No person has worked harder than our Headmaster to find us a place to root our work. At the direction of the Board he asked a local church if we could rent their space, and we sent him back at least two more times after they said no. As it turns out, had that church, or the other alternatives we pursued said yes, we probably would not have been able to open our doors in the fall of 2020. Not only that, we wouldn’t be in the position that we are now to pursue purchasing the Reclamation Church campus.

For the first time in our history we are about to have our own property on which to build more foundation. We also have the opportunity to honor our city and protect our investment from burning down by installing a sprinkler system. This is not a distraction, this is the spoils of founding something that God has made so fruitful. A number of people have observed that the building isn’t as bright as they’d like. That’s okay, neither are we, and fixing the former is easier than the latter. The same is true for Marysville. Paint is cheap compared to the cost of bringing light to the darkness, and yet it’s exactly the foundation we’ve been working on.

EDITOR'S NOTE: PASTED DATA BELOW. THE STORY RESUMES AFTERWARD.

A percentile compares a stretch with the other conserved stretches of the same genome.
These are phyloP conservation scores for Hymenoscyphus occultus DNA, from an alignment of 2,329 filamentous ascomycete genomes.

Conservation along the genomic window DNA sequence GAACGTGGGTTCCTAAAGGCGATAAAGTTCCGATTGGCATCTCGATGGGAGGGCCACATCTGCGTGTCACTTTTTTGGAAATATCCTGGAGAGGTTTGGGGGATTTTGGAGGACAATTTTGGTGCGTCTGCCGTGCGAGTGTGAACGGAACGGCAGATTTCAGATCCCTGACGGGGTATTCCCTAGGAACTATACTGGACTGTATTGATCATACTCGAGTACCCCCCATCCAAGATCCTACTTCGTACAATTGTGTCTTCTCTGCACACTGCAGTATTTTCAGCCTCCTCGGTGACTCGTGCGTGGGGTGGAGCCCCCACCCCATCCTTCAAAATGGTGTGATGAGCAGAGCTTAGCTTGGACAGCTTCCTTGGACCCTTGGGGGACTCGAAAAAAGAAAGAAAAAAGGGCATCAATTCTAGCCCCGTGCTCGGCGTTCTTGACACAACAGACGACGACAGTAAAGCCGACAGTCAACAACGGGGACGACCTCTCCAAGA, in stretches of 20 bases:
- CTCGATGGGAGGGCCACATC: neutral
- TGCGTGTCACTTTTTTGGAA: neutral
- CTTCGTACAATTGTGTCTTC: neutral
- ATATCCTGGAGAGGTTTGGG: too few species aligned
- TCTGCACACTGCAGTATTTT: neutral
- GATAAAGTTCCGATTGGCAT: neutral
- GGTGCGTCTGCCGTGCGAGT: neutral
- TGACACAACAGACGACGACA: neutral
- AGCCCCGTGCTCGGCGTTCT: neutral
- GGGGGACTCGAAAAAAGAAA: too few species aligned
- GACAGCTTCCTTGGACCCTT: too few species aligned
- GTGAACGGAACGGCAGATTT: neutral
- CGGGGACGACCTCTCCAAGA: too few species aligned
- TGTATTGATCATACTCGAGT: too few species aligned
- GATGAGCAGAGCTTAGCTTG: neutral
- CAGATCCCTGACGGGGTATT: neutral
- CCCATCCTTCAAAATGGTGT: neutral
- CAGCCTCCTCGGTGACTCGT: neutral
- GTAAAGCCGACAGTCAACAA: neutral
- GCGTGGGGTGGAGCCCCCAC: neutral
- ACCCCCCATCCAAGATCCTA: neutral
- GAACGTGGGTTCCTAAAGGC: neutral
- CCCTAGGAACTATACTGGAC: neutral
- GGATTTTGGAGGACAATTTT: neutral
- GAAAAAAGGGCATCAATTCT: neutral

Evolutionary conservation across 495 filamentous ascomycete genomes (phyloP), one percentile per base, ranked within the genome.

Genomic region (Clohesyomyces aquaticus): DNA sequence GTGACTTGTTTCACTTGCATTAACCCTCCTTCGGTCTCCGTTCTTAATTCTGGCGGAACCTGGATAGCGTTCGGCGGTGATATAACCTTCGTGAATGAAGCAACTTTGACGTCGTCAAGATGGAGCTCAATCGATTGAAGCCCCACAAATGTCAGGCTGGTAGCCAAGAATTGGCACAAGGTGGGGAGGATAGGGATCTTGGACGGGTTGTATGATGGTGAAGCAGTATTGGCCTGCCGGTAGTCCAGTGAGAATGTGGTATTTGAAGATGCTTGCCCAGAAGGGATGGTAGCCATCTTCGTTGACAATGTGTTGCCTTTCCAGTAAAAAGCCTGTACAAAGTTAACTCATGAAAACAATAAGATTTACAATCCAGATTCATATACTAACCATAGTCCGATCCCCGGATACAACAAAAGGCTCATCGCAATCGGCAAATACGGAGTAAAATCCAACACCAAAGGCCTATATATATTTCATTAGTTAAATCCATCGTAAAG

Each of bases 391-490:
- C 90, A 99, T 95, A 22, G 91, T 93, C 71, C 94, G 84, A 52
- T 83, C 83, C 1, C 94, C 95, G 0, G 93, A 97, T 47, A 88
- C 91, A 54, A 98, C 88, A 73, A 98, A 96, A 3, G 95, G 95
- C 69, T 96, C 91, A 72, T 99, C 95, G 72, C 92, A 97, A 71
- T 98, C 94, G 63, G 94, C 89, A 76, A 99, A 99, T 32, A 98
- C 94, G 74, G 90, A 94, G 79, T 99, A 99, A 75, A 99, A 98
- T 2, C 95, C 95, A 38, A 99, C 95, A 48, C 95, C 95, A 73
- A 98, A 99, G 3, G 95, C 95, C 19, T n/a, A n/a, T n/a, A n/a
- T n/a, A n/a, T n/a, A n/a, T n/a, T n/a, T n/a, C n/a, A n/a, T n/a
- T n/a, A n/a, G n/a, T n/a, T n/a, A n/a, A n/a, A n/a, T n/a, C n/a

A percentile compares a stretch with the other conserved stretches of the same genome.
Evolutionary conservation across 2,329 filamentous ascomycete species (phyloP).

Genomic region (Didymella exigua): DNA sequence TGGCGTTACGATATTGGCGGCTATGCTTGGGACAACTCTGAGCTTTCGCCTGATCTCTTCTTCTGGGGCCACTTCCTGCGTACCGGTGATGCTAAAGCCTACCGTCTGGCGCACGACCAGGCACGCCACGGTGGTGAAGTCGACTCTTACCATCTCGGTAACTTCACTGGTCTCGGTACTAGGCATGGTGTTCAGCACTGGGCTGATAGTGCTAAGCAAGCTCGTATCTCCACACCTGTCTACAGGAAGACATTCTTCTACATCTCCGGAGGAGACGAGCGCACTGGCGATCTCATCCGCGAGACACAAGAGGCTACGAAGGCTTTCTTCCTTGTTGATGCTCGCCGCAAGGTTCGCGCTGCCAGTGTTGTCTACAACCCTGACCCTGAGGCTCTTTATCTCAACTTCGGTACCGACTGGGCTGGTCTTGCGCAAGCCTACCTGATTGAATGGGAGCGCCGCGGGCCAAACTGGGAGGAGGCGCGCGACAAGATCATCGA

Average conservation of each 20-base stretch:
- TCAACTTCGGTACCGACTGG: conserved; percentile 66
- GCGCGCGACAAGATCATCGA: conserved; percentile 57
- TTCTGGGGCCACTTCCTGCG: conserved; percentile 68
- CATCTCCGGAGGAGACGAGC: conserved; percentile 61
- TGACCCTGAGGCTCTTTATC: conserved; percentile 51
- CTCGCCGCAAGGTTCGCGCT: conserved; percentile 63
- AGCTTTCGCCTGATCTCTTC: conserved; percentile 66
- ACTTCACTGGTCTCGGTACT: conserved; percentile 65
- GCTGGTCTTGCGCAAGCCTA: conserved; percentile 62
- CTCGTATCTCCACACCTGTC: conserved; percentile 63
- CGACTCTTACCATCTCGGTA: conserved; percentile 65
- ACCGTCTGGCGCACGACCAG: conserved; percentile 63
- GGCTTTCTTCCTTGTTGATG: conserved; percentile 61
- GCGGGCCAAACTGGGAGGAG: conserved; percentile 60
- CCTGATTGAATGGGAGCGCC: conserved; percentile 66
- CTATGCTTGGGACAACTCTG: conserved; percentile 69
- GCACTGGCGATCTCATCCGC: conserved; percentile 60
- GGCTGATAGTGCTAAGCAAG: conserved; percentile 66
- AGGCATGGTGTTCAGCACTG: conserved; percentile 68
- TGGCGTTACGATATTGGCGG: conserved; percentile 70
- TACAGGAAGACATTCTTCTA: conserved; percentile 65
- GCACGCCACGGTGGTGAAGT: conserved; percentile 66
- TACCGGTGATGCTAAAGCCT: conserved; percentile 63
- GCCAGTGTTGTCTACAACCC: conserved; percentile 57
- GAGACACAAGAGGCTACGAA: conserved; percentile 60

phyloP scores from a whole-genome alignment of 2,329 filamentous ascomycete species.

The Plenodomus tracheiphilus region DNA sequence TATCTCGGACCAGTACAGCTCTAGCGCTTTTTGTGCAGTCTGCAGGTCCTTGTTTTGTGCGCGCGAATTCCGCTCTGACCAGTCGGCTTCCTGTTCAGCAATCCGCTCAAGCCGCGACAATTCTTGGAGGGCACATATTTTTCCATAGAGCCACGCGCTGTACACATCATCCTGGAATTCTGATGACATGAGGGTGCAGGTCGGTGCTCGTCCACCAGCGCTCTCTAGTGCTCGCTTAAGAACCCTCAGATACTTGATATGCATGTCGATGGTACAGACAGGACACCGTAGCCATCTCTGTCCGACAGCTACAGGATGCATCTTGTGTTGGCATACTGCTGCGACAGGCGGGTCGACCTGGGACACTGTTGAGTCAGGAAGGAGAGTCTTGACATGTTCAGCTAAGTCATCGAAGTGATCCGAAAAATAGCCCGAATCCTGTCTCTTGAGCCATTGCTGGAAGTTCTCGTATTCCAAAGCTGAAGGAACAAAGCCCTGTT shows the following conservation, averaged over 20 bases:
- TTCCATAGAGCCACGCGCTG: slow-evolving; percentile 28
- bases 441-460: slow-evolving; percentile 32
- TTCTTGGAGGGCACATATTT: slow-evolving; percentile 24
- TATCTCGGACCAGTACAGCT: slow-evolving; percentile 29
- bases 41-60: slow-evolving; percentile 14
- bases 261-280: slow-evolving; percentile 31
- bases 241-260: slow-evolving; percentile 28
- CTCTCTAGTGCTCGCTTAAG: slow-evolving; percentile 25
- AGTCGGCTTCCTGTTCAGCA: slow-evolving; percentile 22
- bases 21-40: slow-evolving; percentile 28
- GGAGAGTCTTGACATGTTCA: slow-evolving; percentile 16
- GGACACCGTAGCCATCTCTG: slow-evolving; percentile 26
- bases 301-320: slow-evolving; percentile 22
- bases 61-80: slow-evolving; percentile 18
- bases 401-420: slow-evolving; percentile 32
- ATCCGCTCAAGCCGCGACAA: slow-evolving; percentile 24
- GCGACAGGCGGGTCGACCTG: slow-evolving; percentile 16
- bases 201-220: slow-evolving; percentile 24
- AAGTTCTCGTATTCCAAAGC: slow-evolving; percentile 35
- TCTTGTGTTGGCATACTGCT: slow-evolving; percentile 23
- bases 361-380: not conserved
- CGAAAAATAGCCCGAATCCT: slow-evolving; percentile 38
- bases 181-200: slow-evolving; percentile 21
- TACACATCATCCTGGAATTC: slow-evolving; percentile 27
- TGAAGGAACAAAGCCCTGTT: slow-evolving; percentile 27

We have joy in a work that we are only starting. We laugh because we can’t finish it. The work is that big, that glorious. We are doing this because an idea turned into 370 people having a feast. Imagine what it could be just ten more years from now?

Keep rejoicing in the works of the Lord and keep founding.

Yep, a Basement